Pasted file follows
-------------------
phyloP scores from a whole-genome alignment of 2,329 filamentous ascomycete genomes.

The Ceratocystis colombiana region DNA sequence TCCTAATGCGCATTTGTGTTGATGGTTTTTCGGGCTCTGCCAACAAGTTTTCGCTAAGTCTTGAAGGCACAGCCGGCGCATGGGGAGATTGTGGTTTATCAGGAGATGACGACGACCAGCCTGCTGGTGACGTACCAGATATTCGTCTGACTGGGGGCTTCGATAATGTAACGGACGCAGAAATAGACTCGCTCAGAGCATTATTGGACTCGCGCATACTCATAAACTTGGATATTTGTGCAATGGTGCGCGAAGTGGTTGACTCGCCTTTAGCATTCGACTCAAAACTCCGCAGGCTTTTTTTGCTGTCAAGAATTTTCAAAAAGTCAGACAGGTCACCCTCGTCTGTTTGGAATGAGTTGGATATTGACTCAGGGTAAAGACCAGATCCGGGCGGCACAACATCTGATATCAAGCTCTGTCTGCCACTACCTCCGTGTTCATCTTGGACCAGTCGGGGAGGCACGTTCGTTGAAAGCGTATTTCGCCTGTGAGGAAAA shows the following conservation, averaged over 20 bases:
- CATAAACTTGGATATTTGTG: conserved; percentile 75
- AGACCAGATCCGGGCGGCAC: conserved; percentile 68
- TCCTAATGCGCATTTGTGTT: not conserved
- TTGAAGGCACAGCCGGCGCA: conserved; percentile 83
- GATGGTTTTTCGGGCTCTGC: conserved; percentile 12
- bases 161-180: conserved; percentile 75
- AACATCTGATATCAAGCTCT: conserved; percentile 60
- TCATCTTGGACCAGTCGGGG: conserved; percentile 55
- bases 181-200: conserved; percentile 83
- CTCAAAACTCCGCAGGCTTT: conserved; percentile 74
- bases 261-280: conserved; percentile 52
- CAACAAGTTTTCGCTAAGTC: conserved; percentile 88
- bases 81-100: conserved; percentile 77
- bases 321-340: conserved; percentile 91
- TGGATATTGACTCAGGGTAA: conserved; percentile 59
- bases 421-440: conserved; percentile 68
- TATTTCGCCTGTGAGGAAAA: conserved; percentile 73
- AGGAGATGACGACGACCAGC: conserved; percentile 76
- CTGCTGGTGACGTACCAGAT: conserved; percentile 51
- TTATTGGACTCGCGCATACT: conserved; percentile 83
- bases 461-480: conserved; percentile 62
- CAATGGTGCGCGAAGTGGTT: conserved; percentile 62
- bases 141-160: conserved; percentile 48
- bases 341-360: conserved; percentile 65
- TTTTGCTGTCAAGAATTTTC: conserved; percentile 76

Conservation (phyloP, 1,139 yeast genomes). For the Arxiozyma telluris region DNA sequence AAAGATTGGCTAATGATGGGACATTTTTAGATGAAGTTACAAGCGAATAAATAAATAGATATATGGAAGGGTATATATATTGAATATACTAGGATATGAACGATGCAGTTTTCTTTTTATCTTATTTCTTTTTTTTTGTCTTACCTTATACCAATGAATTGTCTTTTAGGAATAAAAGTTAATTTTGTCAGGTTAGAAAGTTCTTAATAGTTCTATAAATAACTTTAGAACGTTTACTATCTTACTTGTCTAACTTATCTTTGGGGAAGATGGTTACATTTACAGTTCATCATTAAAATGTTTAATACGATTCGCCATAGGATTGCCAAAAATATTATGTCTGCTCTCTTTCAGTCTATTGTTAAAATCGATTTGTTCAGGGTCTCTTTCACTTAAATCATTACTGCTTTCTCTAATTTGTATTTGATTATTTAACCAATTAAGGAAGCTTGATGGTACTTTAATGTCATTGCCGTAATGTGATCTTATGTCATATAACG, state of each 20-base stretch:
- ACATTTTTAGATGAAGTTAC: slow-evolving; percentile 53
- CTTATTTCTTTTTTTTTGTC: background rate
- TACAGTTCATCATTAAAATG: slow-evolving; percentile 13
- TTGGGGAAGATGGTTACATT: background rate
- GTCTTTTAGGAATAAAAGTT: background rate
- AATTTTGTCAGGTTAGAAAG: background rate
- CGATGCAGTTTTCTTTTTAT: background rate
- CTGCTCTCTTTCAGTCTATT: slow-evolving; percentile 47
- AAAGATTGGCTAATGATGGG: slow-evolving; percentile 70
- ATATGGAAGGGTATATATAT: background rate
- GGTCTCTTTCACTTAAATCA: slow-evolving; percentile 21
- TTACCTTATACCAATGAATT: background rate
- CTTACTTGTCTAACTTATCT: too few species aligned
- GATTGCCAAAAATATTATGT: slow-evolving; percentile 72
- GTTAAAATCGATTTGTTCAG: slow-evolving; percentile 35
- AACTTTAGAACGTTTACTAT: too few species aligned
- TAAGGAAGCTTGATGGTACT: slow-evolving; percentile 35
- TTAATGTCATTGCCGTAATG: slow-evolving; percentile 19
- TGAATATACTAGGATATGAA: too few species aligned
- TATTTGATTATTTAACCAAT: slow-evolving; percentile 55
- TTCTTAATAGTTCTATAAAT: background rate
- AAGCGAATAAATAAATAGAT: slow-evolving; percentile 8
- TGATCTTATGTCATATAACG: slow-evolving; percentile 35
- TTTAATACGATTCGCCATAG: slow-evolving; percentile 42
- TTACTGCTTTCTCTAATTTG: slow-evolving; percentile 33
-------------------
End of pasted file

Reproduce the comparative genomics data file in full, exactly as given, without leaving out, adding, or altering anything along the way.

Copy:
phyloP scores from a whole-genome alignment of 2,329 filamentous ascomycete genomes.

The Ceratocystis colombiana region DNA sequence TCCTAATGCGCATTTGTGTTGATGGTTTTTCGGGCTCTGCCAACAAGTTTTCGCTAAGTCTTGAAGGCACAGCCGGCGCATGGGGAGATTGTGGTTTATCAGGAGATGACGACGACCAGCCTGCTGGTGACGTACCAGATATTCGTCTGACTGGGGGCTTCGATAATGTAACGGACGCAGAAATAGACTCGCTCAGAGCATTATTGGACTCGCGCATACTCATAAACTTGGATATTTGTGCAATGGTGCGCGAAGTGGTTGACTCGCCTTTAGCATTCGACTCAAAACTCCGCAGGCTTTTTTTGCTGTCAAGAATTTTCAAAAAGTCAGACAGGTCACCCTCGTCTGTTTGGAATGAGTTGGATATTGACTCAGGGTAAAGACCAGATCCGGGCGGCACAACATCTGATATCAAGCTCTGTCTGCCACTACCTCCGTGTTCATCTTGGACCAGTCGGGGAGGCACGTTCGTTGAAAGCGTATTTCGCCTGTGAGGAAAA shows the following conservation, averaged over 20 bases:
- CATAAACTTGGATATTTGTG: conserved; percentile 75
- AGACCAGATCCGGGCGGCAC: conserved; percentile 68
- TCCTAATGCGCATTTGTGTT: not conserved
- TTGAAGGCACAGCCGGCGCA: conserved; percentile 83
- GATGGTTTTTCGGGCTCTGC: conserved; percentile 12
- bases 161-180: conserved; percentile 75
- AACATCTGATATCAAGCTCT: conserved; percentile 60
- TCATCTTGGACCAGTCGGGG: conserved; percentile 55
- bases 181-200: conserved; percentile 83
- CTCAAAACTCCGCAGGCTTT: conserved; percentile 74
- bases 261-280: conserved; percentile 52
- CAACAAGTTTTCGCTAAGTC: conserved; percentile 88
- bases 81-100: conserved; percentile 77
- bases 321-340: conserved; percentile 91
- TGGATATTGACTCAGGGTAA: conserved; percentile 59
- bases 421-440: conserved; percentile 68
- TATTTCGCCTGTGAGGAAAA: conserved; percentile 73
- AGGAGATGACGACGACCAGC: conserved; percentile 76
- CTGCTGGTGACGTACCAGAT: conserved; percentile 51
- TTATTGGACTCGCGCATACT: conserved; percentile 83
- bases 461-480: conserved; percentile 62
- CAATGGTGCGCGAAGTGGTT: conserved; percentile 62
- bases 141-160: conserved; percentile 48
- bases 341-360: conserved; percentile 65
- TTTTGCTGTCAAGAATTTTC: conserved; percentile 76

Conservation (phyloP, 1,139 yeast genomes). For the Arxiozyma telluris region DNA sequence AAAGATTGGCTAATGATGGGACATTTTTAGATGAAGTTACAAGCGAATAAATAAATAGATATATGGAAGGGTATATATATTGAATATACTAGGATATGAACGATGCAGTTTTCTTTTTATCTTATTTCTTTTTTTTTGTCTTACCTTATACCAATGAATTGTCTTTTAGGAATAAAAGTTAATTTTGTCAGGTTAGAAAGTTCTTAATAGTTCTATAAATAACTTTAGAACGTTTACTATCTTACTTGTCTAACTTATCTTTGGGGAAGATGGTTACATTTACAGTTCATCATTAAAATGTTTAATACGATTCGCCATAGGATTGCCAAAAATATTATGTCTGCTCTCTTTCAGTCTATTGTTAAAATCGATTTGTTCAGGGTCTCTTTCACTTAAATCATTACTGCTTTCTCTAATTTGTATTTGATTATTTAACCAATTAAGGAAGCTTGATGGTACTTTAATGTCATTGCCGTAATGTGATCTTATGTCATATAACG, state of each 20-base stretch:
- ACATTTTTAGATGAAGTTAC: slow-evolving; percentile 53
- CTTATTTCTTTTTTTTTGTC: background rate
- TACAGTTCATCATTAAAATG: slow-evolving; percentile 13
- TTGGGGAAGATGGTTACATT: background rate
- GTCTTTTAGGAATAAAAGTT: background rate
- AATTTTGTCAGGTTAGAAAG: background rate
- CGATGCAGTTTTCTTTTTAT: background rate
- CTGCTCTCTTTCAGTCTATT: slow-evolving; percentile 47
- AAAGATTGGCTAATGATGGG: slow-evolving; percentile 70
- ATATGGAAGGGTATATATAT: background rate
- GGTCTCTTTCACTTAAATCA: slow-evolving; percentile 21
- TTACCTTATACCAATGAATT: background rate
- CTTACTTGTCTAACTTATCT: too few species aligned
- GATTGCCAAAAATATTATGT: slow-evolving; percentile 72
- GTTAAAATCGATTTGTTCAG: slow-evolving; percentile 35
- AACTTTAGAACGTTTACTAT: too few species aligned
- TAAGGAAGCTTGATGGTACT: slow-evolving; percentile 35
- TTAATGTCATTGCCGTAATG: slow-evolving; percentile 19
- TGAATATACTAGGATATGAA: too few species aligned
- TATTTGATTATTTAACCAAT: slow-evolving; percentile 55
- TTCTTAATAGTTCTATAAAT: background rate
- AAGCGAATAAATAAATAGAT: slow-evolving; percentile 8
- TGATCTTATGTCATATAACG: slow-evolving; percentile 35
- TTTAATACGATTCGCCATAG: slow-evolving; percentile 42
- TTACTGCTTTCTCTAATTTG: slow-evolving; percentile 33